P036: It Never Ends

Please allow me to briefly indulge in a little meta-commentary. When I started this newsletter back in January, I figured I’d only be able to build anything of substance if I kept to a strict publishing schedule: every Tuesday. That lone constraint informed the name, the logo, then tone of this publication and it’s been the one consistent thing through the entire run.

So tonight I sit here, writing my 36th issue, and I have come to terms with the idea that I’ve built my own personal 10,000 year clock. By jumping into a publishing endeavor with no set goals or objectives, I’ve created an open-ended responsibility that will not cease as long as I show up to do the work. To bring this newsletter to an end would suggest that I’d either learned or communicated something concrete about publishing and I would be foolhardy to even entertain such a lofty notion at this stage. My word is my bond and you, dear reader, are going to get an email from me every Tuesday – so long as you are in US Central Time at least.

Limping Towards Launch Day

Anyone wondering if I was alluding to real-world events in past issues can wonder no longer: today we launched a new website at my agency. It’s a complete overhaul – brand, positioning, CMS, the whole thing – and in the year-long process we felt like we took the time to really break down what we were trying to accomplish and put ourselves in a good position to be able to respond to change over time.

Our previous site was a beautifully-illustrated long-scroller with lots of animation and easter eggs. While it succeeded in delivering surprise and delight (at least for users on desktop browsers), it was very difficult to update and relied on a SilverStripe CMS, two separate WordPress blogs and a mountain of javascript to function. Without getting into all the gory details, let’s just say that there was a significant amount of technical debt. And while we were able to figure out what we wanted for the site today, we knew that we had no way of predicting what we might need it to do or be six months from now. The only requirement was that it had to be more modular and flexible than the previous version. So here we are then with the modern paradox of web development: In a world where the major relaunch has been dead since 2003, how can I sincerely put a link in your inbox proclaiming the New and Improved?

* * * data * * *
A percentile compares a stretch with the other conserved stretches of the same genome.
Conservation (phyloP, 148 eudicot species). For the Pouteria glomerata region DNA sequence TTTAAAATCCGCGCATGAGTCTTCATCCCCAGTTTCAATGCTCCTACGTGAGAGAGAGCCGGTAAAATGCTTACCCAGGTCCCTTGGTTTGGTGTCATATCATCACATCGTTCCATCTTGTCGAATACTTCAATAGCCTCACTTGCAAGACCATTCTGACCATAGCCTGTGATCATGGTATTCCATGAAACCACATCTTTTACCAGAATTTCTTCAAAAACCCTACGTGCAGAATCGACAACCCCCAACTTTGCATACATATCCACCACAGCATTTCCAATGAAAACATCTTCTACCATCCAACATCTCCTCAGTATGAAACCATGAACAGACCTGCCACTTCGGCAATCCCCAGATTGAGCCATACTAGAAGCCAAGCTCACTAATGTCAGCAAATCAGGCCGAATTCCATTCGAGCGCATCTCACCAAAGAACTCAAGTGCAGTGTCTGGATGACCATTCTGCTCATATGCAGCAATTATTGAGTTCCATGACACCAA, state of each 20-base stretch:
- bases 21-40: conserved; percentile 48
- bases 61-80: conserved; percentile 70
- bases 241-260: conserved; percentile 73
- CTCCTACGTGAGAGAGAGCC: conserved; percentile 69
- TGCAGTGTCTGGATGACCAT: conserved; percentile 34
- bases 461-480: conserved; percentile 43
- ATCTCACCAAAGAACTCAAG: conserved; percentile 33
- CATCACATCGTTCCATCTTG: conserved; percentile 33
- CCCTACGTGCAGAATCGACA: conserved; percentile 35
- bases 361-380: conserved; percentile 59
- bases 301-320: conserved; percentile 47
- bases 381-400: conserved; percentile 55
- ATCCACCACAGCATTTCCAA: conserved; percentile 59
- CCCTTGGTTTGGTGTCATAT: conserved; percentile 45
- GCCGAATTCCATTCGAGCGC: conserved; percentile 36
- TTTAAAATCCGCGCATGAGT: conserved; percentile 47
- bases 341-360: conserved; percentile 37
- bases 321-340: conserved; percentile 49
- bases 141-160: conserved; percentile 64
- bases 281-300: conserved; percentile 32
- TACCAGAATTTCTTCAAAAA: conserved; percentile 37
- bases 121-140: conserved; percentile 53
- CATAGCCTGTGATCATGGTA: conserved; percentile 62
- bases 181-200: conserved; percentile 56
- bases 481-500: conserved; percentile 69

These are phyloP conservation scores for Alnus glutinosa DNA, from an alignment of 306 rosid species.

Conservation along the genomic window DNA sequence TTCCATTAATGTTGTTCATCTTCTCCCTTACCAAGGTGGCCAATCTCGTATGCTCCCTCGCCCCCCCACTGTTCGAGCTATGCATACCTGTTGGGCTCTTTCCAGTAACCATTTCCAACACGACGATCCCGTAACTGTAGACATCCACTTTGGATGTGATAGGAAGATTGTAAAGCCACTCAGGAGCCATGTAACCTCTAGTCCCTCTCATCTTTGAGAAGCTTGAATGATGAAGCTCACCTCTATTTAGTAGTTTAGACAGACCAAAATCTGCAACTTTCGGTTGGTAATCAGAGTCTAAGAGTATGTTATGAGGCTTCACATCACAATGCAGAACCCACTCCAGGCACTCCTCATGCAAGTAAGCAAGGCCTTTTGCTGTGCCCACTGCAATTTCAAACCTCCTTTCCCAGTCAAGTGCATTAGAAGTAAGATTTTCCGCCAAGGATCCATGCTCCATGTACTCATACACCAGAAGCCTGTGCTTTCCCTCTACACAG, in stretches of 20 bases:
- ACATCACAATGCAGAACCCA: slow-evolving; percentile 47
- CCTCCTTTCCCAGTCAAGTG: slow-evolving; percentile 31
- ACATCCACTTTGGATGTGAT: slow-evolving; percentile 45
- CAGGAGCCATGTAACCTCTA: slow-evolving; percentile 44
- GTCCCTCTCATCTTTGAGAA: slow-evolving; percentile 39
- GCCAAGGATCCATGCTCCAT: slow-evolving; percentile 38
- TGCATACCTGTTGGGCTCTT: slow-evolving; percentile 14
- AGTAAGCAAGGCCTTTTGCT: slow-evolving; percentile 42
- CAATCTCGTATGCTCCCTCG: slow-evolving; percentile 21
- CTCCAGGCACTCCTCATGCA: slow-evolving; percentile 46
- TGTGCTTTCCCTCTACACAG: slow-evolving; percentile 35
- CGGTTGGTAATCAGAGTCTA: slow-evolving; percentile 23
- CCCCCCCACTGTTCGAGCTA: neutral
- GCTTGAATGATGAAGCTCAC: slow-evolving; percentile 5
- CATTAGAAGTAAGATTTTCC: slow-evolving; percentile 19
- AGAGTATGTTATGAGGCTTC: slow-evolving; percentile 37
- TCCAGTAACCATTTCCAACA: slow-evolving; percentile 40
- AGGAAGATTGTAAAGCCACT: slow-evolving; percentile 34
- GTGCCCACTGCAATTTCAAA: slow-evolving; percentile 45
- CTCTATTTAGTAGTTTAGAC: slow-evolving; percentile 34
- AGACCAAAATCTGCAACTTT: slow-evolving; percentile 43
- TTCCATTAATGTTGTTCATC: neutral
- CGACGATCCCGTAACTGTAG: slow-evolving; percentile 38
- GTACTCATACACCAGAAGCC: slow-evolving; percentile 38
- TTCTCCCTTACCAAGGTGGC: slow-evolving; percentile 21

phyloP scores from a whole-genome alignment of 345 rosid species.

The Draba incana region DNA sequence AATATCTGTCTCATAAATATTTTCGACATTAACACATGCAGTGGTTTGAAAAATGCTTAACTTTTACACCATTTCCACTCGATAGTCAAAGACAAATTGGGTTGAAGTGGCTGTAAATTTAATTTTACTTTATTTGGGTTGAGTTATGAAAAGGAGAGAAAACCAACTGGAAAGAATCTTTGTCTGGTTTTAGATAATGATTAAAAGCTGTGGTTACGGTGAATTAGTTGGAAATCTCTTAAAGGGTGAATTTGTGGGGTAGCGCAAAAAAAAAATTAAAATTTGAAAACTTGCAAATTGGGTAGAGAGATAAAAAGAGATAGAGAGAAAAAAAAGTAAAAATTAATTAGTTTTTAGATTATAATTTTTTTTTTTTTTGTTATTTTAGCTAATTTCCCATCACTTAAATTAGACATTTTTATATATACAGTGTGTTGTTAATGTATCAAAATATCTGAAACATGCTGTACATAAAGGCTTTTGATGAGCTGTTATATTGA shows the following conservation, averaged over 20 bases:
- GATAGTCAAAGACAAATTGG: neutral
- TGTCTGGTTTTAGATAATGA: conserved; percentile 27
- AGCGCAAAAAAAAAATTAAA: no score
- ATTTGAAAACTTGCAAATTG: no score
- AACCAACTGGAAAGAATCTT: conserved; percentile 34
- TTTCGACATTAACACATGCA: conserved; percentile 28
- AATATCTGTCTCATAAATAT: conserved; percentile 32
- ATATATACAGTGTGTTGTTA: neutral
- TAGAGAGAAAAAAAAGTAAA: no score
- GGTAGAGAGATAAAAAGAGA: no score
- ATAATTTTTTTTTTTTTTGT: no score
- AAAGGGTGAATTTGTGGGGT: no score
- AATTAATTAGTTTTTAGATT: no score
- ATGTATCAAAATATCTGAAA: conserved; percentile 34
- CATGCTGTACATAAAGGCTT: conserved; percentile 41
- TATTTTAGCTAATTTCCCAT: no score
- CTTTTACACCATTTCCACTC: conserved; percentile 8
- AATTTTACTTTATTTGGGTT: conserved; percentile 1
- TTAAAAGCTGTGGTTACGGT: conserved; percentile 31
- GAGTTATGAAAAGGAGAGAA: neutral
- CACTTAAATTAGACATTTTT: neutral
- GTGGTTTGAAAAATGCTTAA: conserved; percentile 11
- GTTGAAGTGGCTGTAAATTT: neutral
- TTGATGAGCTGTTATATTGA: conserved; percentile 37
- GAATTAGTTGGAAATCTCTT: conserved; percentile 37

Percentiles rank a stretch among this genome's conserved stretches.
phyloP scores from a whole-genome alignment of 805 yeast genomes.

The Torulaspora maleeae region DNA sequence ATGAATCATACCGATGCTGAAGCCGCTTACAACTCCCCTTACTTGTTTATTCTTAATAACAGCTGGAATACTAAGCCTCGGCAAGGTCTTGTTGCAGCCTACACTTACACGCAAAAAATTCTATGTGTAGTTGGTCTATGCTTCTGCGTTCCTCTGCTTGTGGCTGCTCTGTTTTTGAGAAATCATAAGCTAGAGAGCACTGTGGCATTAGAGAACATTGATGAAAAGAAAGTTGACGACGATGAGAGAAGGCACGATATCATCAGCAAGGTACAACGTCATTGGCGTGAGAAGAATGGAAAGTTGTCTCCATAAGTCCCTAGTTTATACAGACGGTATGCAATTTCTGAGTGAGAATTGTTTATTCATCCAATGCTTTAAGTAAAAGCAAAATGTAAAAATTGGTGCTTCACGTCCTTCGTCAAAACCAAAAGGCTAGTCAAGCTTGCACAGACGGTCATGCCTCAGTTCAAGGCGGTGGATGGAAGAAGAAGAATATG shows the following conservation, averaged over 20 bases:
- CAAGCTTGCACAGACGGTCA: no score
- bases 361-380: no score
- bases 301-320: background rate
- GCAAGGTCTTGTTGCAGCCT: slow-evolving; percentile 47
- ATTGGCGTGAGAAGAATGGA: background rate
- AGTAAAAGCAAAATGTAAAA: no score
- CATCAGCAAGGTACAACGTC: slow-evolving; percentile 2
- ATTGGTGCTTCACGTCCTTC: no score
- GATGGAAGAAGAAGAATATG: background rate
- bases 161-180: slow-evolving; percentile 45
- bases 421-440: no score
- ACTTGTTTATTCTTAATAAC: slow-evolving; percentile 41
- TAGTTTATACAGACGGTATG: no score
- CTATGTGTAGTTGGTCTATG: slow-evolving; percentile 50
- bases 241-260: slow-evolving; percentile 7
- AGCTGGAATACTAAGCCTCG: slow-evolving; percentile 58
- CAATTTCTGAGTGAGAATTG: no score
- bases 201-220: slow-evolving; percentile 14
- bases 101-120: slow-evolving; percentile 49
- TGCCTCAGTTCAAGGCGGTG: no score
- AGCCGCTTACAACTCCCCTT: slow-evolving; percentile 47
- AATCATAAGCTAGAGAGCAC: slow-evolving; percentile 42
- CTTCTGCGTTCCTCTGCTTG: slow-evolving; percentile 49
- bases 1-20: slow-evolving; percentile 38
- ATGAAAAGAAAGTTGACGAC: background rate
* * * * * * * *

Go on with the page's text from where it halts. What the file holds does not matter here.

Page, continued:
Turns out Bruce Willis was the new website all along

One of the main goals of the new site is to better showcase our writing. We had built up over 500 blog posts and 2500 mini digital case studies and all of that rich content was locked away in their own silos. It was an easy decision to look for ways to better surface that thinking and use our constant stream of content to help users find their way to and through the site. Once we placed our content on a pedestal, the rest of the pieces fell into place naturally. Yes, this was a massive technical overhaul, but it was in the service of a new direction that we’d been working towards since 2008. And while the increased focus on editorial content has created an open-ended, unceasing responsibility to maintain that content pipeline, the past six years of production suggests that we are worthy of that task.

Periodically yours,

Bob Sherron